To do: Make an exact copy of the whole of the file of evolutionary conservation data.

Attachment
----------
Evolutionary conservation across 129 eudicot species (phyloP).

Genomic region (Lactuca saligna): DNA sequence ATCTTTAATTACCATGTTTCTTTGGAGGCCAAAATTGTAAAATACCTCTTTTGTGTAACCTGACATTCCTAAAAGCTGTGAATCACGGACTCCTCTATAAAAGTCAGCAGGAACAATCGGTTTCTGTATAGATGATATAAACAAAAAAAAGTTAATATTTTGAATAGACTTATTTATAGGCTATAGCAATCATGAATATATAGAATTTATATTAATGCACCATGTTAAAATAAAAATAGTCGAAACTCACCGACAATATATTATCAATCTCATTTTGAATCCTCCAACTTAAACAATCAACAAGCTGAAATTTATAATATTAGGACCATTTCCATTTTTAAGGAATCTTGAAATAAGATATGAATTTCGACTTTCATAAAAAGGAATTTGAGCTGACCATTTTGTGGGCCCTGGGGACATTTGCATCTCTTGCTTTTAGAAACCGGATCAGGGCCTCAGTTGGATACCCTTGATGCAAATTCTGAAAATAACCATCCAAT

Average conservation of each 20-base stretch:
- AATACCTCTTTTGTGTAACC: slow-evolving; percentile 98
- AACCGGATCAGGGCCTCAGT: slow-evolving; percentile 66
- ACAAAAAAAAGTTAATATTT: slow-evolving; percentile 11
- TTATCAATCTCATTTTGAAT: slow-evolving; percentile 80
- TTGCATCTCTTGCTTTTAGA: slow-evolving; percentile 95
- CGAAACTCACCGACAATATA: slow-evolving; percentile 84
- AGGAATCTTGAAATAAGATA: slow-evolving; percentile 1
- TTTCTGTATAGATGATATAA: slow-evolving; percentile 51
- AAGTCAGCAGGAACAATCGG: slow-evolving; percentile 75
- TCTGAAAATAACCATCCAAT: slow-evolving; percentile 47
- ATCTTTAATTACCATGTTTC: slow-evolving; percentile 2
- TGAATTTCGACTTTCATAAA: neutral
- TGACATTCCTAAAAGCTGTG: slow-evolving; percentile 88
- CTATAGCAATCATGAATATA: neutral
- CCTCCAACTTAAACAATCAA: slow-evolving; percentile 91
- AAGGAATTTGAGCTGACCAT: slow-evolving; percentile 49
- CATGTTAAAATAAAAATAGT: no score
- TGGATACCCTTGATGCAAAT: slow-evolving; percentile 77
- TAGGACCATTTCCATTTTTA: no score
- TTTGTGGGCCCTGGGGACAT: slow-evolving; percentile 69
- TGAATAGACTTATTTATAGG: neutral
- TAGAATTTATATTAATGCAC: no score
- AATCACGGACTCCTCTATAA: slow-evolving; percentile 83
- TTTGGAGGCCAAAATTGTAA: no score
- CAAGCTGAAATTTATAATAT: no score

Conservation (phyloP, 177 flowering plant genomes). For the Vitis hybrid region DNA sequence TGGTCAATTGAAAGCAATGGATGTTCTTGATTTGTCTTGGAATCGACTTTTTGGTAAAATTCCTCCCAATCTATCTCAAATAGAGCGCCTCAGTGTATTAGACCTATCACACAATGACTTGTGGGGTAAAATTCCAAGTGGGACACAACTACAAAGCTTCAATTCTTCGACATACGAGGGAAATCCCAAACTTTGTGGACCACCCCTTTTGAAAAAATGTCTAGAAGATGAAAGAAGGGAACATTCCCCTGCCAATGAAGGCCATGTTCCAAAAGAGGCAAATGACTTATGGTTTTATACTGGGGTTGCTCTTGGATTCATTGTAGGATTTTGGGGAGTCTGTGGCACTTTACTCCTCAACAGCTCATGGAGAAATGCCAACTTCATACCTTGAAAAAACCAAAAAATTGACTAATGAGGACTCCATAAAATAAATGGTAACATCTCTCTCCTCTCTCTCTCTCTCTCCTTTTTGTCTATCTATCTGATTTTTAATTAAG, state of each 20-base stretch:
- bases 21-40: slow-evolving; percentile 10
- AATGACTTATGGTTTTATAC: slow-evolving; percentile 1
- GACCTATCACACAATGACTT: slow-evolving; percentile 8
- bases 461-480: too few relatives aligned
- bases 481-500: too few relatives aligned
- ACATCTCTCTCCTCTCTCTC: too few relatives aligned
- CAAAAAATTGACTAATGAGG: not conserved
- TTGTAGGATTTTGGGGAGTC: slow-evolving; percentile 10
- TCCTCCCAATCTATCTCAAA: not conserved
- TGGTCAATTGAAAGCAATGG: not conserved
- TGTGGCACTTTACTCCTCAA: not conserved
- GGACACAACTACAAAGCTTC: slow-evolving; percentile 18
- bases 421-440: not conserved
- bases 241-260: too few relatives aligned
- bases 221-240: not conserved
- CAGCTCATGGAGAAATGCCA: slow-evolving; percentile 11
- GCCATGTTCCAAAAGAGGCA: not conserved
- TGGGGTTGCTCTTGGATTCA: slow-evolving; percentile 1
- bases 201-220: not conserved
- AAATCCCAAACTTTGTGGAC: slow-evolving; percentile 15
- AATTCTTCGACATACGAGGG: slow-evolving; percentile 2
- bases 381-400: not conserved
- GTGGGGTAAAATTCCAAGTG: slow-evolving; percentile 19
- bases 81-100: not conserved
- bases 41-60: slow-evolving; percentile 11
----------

Evolutionary conservation across 129 eudicot species (phyloP).

Genomic region (Lactuca saligna): DNA sequence ATCTTTAATTACCATGTTTCTTTGGAGGCCAAAATTGTAAAATACCTCTTTTGTGTAACCTGACATTCCTAAAAGCTGTGAATCACGGACTCCTCTATAAAAGTCAGCAGGAACAATCGGTTTCTGTATAGATGATATAAACAAAAAAAAGTTAATATTTTGAATAGACTTATTTATAGGCTATAGCAATCATGAATATATAGAATTTATATTAATGCACCATGTTAAAATAAAAATAGTCGAAACTCACCGACAATATATTATCAATCTCATTTTGAATCCTCCAACTTAAACAATCAACAAGCTGAAATTTATAATATTAGGACCATTTCCATTTTTAAGGAATCTTGAAATAAGATATGAATTTCGACTTTCATAAAAAGGAATTTGAGCTGACCATTTTGTGGGCCCTGGGGACATTTGCATCTCTTGCTTTTAGAAACCGGATCAGGGCCTCAGTTGGATACCCTTGATGCAAATTCTGAAAATAACCATCCAAT

Average conservation of each 20-base stretch:
- AATACCTCTTTTGTGTAACC: slow-evolving; percentile 98
- AACCGGATCAGGGCCTCAGT: slow-evolving; percentile 66
- ACAAAAAAAAGTTAATATTT: slow-evolving; percentile 11
- TTATCAATCTCATTTTGAAT: slow-evolving; percentile 80
- TTGCATCTCTTGCTTTTAGA: slow-evolving; percentile 95
- CGAAACTCACCGACAATATA: slow-evolving; percentile 84
- AGGAATCTTGAAATAAGATA: slow-evolving; percentile 1
- TTTCTGTATAGATGATATAA: slow-evolving; percentile 51
- AAGTCAGCAGGAACAATCGG: slow-evolving; percentile 75
- TCTGAAAATAACCATCCAAT: slow-evolving; percentile 47
- ATCTTTAATTACCATGTTTC: slow-evolving; percentile 2
- TGAATTTCGACTTTCATAAA: neutral
- TGACATTCCTAAAAGCTGTG: slow-evolving; percentile 88
- CTATAGCAATCATGAATATA: neutral
- CCTCCAACTTAAACAATCAA: slow-evolving; percentile 91
- AAGGAATTTGAGCTGACCAT: slow-evolving; percentile 49
- CATGTTAAAATAAAAATAGT: no score
- TGGATACCCTTGATGCAAAT: slow-evolving; percentile 77
- TAGGACCATTTCCATTTTTA: no score
- TTTGTGGGCCCTGGGGACAT: slow-evolving; percentile 69
- TGAATAGACTTATTTATAGG: neutral
- TAGAATTTATATTAATGCAC: no score
- AATCACGGACTCCTCTATAA: slow-evolving; percentile 83
- TTTGGAGGCCAAAATTGTAA: no score
- CAAGCTGAAATTTATAATAT: no score

Conservation (phyloP, 177 flowering plant genomes). For the Vitis hybrid region DNA sequence TGGTCAATTGAAAGCAATGGATGTTCTTGATTTGTCTTGGAATCGACTTTTTGGTAAAATTCCTCCCAATCTATCTCAAATAGAGCGCCTCAGTGTATTAGACCTATCACACAATGACTTGTGGGGTAAAATTCCAAGTGGGACACAACTACAAAGCTTCAATTCTTCGACATACGAGGGAAATCCCAAACTTTGTGGACCACCCCTTTTGAAAAAATGTCTAGAAGATGAAAGAAGGGAACATTCCCCTGCCAATGAAGGCCATGTTCCAAAAGAGGCAAATGACTTATGGTTTTATACTGGGGTTGCTCTTGGATTCATTGTAGGATTTTGGGGAGTCTGTGGCACTTTACTCCTCAACAGCTCATGGAGAAATGCCAACTTCATACCTTGAAAAAACCAAAAAATTGACTAATGAGGACTCCATAAAATAAATGGTAACATCTCTCTCCTCTCTCTCTCTCTCTCCTTTTTGTCTATCTATCTGATTTTTAATTAAG, state of each 20-base stretch:
- bases 21-40: slow-evolving; percentile 10
- AATGACTTATGGTTTTATAC: slow-evolving; percentile 1
- GACCTATCACACAATGACTT: slow-evolving; percentile 8
- bases 461-480: too few relatives aligned
- bases 481-500: too few relatives aligned
- ACATCTCTCTCCTCTCTCTC: too few relatives aligned
- CAAAAAATTGACTAATGAGG: not conserved
- TTGTAGGATTTTGGGGAGTC: slow-evolving; percentile 10
- TCCTCCCAATCTATCTCAAA: not conserved
- TGGTCAATTGAAAGCAATGG: not conserved
- TGTGGCACTTTACTCCTCAA: not conserved
- GGACACAACTACAAAGCTTC: slow-evolving; percentile 18
- bases 421-440: not conserved
- bases 241-260: too few relatives aligned
- bases 221-240: not conserved
- CAGCTCATGGAGAAATGCCA: slow-evolving; percentile 11
- GCCATGTTCCAAAAGAGGCA: not conserved
- TGGGGTTGCTCTTGGATTCA: slow-evolving; percentile 1
- bases 201-220: not conserved
- AAATCCCAAACTTTGTGGAC: slow-evolving; percentile 15
- AATTCTTCGACATACGAGGG: slow-evolving; percentile 2
- bases 381-400: not conserved
- GTGGGGTAAAATTCCAAGTG: slow-evolving; percentile 19
- bases 81-100: not conserved
- bases 41-60: slow-evolving; percentile 11